Unfit to Rule
The ongoing revelations about the alleged coup plot in which Mark Thatcher has supposedly been implicated do not cast a favorable light on the British upper classes. If anything, they make it seem as if P.J. Wodehouse wasn't so much writing satire as factually setting out a description of a particular milieu.
JOHANNESBURG, Sept. 2 - They say the battle of Waterloo was won on the playing fields of Eton. Alas, the same appears not to be true of coups in Equatorial Guinea.And what is one to make of the following, other than to interpret it as a mark of the terminal childishness and blundering of upper-class twits?
A week ago, South African prosecutors tied the patrician son of Margaret Thatcher, the former British prime minister, to an improbable, botched coup in Equatorial Guinea, a minuscule, humid, African dictatorship. Now others in England's political and boarding-school elite are being dragged, over furious denials, into what is becoming a black eye for the British, whose colonialist image in Africa has been waning.
The would-be coup's ever more byzantine story, redolent of greed, stupidity, code names like Smelly and Scratcher, and "a large splodge of wonga" - apparently an Etonism for money - is providing a field day for South Africa's splashy press and its British mentors.
"It's an incredible tale of intrigue and scandal and embarrassment," Patrick Smith, the editor of the London newsletter Africa Confidential and the affair's reigning authority, said in a telephone interview. "It's kind of our silly season here and, in the absence of real events, it's captured the public imagination."
Recent revelations center on Sir Mark Thatcher, 51, Lady Thatcher's son and a graduate of Eton's 432-year-old archrival, Harrow. South Africa's anticorruption police unit, known as the Scorpions, arrested him last week on a charge of illegally helping to finance the Guinea coup. He faces up to 15 years in jail if convicted. In an interview, Peter Hodes, one of his lawyers, called the charges "rubbish."
Two Etonians have also been linked to the plot. One is Simon Mann, military adventurer and scion of the Watley Ale brewing fortune, who now sits in a prison in Zimbabwe, one of 70 men arrested as mercenaries in March when their northbound jet landed in Harare, Zimbabwe's capital, to pick up weapons. The other is David Hart, millionaire and onetime adviser to Lady Thatcher, who turned up in a note Mr. Mann wrote from jail seeking help.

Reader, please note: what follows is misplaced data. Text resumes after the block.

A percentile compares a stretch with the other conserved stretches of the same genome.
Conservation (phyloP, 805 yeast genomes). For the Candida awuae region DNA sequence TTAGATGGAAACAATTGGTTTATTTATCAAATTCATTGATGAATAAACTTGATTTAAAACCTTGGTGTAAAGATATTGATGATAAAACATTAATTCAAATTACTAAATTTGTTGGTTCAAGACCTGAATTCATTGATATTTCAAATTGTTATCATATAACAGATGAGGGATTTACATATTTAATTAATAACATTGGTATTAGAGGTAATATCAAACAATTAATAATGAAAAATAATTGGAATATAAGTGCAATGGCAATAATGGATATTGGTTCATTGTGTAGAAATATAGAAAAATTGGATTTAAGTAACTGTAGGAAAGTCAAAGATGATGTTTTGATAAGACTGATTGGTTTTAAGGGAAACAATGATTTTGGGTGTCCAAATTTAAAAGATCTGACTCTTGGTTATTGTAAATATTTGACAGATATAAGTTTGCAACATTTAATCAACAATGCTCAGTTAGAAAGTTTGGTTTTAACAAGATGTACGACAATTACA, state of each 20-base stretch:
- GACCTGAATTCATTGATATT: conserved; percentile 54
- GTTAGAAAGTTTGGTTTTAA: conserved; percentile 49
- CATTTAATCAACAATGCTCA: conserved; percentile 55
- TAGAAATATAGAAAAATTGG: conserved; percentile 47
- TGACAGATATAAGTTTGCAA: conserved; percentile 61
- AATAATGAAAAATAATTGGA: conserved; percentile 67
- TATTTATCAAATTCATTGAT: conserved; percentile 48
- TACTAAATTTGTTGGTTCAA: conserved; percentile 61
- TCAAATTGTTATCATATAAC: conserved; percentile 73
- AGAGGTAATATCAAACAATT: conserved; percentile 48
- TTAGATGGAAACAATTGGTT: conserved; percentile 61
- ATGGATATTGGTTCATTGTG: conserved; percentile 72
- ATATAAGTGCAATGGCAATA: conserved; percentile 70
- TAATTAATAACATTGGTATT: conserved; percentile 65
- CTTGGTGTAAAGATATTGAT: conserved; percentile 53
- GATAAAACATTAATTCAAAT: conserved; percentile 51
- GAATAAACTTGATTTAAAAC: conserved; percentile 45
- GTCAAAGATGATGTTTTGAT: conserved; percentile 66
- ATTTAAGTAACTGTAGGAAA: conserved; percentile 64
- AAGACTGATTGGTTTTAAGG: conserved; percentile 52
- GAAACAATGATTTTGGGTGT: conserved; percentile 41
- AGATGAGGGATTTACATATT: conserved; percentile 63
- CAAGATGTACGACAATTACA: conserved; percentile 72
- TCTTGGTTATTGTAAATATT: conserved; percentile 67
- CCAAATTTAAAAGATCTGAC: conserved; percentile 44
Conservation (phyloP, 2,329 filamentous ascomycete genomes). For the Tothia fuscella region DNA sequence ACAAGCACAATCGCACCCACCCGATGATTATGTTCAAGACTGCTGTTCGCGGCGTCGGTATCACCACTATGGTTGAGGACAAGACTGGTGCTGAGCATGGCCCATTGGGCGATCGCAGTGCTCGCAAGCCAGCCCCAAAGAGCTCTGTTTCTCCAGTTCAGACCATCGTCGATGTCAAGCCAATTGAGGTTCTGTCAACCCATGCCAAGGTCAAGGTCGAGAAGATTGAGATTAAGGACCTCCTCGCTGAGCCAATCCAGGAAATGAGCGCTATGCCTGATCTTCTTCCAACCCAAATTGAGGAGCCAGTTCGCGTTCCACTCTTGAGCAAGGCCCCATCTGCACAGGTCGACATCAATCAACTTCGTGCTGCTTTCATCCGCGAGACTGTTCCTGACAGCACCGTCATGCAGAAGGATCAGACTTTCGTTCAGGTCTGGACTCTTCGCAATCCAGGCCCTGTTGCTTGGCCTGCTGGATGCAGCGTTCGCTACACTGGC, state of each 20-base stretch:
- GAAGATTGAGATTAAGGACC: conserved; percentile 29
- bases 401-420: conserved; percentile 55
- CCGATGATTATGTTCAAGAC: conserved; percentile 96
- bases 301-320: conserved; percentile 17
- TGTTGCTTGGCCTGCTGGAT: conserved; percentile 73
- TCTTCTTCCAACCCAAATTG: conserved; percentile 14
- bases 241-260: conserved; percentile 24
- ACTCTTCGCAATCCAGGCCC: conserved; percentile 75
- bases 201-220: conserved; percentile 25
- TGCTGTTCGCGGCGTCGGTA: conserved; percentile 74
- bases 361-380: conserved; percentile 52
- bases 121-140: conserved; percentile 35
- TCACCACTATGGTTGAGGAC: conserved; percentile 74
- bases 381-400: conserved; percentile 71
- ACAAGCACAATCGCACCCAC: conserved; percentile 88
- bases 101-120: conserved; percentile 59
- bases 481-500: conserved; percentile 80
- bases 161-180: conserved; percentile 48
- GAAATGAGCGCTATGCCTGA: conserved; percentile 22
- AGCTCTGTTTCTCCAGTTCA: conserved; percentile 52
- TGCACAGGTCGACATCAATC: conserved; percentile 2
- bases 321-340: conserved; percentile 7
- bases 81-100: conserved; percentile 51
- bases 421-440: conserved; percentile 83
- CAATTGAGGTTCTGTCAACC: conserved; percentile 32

Locked in Chikurubi Maximum Security Prison in Harare, facing years there or extradition to a potential death sentence in Malabo, Mr. Mann smuggled a plea to his wife. "Our situation is not good and very URGENT," it stated. "We need heavy influence of the sort that ... Smelly, Scratcher ... David Hart, and it needs to be used heavily and now.I say this is childish not just because of the use of silly code names like "Smelly" and "Scratcher", but because Mr. Mann, despite supposedly having headed Executive Outcomes for however many years, seems to have been so unaware of the importance of maintaining secrecy that he didn't even bother to encrypt his message; couldn't he have used a Vigenere cipher, even if something more difficult to crack were beyond his reach in prison? The military playing field must have been childishly low in Central and Southern Africa for a firm run by such an incompetent to have thrived for so long in the region.
"It may be that getting us out comes down to a large splodge of wonga! Of course, investors did not think this would happen. Did I?"
The note, with its tantalizing reference to "investors," reached the Scorpions, who concluded that "Smelly" was Mr. Calil and that "Scratcher" was Sir Mark, a neighbor of Mr. Mann in Cape Town. Yet, for all its innuendo, the note could be read as a cry by Mr. Mann for rich friends to rescue him.